Workplace stress in emergency professions

Who looks out for those who look out for us? Do you work for the police, the fire service, are you a paramedic, a nurse or a hospital employee?


The pandemic brought daily images of medical and care workers in particular facing the hard reality of caring for others, whilst under-resourced and overstretched both physically and emotionally. 

At the time of the pandemic, there was widespread recognition and gratitude, particularly in the media, for the additional demands and pressure placed on those in public service.

The pressures may have intensified in the pandemic, but they were already there and have been significant. As we move into what is arguably a post-pandemic stage, the pressure and stress remain, but often without the continued recognition. In fact, physical and verbal assaults on front-line workers continue to rise. Hours of work remain long and arduous. The decisions you make on every shift change lives, and sometimes can be the difference between life and death. Working within a bureaucracy and yet given greater autonomy and responsibility, more falls to you, but you are surrounded by regulations if you are deemed to have got something wrong.

Is your contribution recognised? Do people appreciate just how difficult these roles can be still even without a public health crisis?

It is the enduring stress of the jobs, that was there before the pandemic, and regrettably is still there now, that I feel isn’t always recognised. Emergency working can be, and arguably is on every single shift, emotionally and physically exhausting.

Stress in emergency services

The Heath and Safety Executive define occupational stress as the "adverse or detrimental reactions that staff experience in response to disproportionate levels of pressure placed on them at work."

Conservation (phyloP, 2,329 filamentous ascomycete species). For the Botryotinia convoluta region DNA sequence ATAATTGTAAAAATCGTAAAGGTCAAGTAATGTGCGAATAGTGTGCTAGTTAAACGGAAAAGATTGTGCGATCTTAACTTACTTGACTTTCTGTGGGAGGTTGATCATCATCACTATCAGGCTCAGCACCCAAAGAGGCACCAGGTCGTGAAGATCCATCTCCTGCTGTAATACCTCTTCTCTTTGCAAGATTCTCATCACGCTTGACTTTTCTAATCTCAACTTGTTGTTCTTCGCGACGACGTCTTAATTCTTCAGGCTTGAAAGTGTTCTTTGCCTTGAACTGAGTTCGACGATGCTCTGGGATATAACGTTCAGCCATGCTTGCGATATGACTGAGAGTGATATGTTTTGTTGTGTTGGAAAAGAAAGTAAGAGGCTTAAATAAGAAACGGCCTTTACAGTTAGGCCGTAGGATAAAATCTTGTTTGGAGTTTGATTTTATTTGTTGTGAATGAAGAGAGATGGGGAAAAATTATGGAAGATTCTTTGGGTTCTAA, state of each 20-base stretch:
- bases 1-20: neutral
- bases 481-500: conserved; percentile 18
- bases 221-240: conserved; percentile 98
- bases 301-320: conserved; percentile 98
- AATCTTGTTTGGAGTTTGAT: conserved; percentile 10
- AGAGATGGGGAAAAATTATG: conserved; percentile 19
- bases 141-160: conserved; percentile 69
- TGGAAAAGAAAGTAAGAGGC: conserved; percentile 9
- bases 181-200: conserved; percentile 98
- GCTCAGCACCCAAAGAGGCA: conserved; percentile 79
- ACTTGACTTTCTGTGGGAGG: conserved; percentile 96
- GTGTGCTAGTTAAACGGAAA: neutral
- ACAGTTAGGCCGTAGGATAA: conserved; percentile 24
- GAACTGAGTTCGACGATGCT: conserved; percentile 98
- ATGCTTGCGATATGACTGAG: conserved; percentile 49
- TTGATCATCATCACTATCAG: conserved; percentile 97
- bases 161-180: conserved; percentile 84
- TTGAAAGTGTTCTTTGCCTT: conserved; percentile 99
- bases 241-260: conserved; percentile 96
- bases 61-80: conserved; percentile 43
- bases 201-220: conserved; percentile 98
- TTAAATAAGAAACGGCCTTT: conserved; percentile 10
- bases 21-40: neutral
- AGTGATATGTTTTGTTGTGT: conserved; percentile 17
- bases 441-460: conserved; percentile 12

All workplaces can be stressful, but some roles carry particular stress. For example, as a police, fire, paramedic or nursing professional you are routinely exposed to traumatic situations, often having to make rapid judgments and decisions, sometimes in hostile situations, working long and unsociable hours, all in the face of increased public scrutiny and sometimes public criticism, and too often open hostility.

This can lead to burnout, low mood and anxiety, poor self-care, and feelings of restlessness and fatigue. The nature of emergency work requires a specific task focussed mindset which can lead to a sense of psychological depersonalisation with the public. This is often viewed as a protective mechanism against the threat of ruminating thoughts associated with traumatic exposure, but some see it as a precursor to post-traumatic stress disorder (PTSD). It just doesn’t feel good. No amount of training and expertise, personal and professional ethics, and integrity can really fend off the effects of repeatedly being exposed to such stressful situations.

And it is not just front-line workers who are affected. In a Health and Safety Executive study, 20% of all employees reported being stressed. It affects all employees regardless of role. Among teachers and managers, for example, a large proportion described themselves as being very highly or extremely highly stressed at work.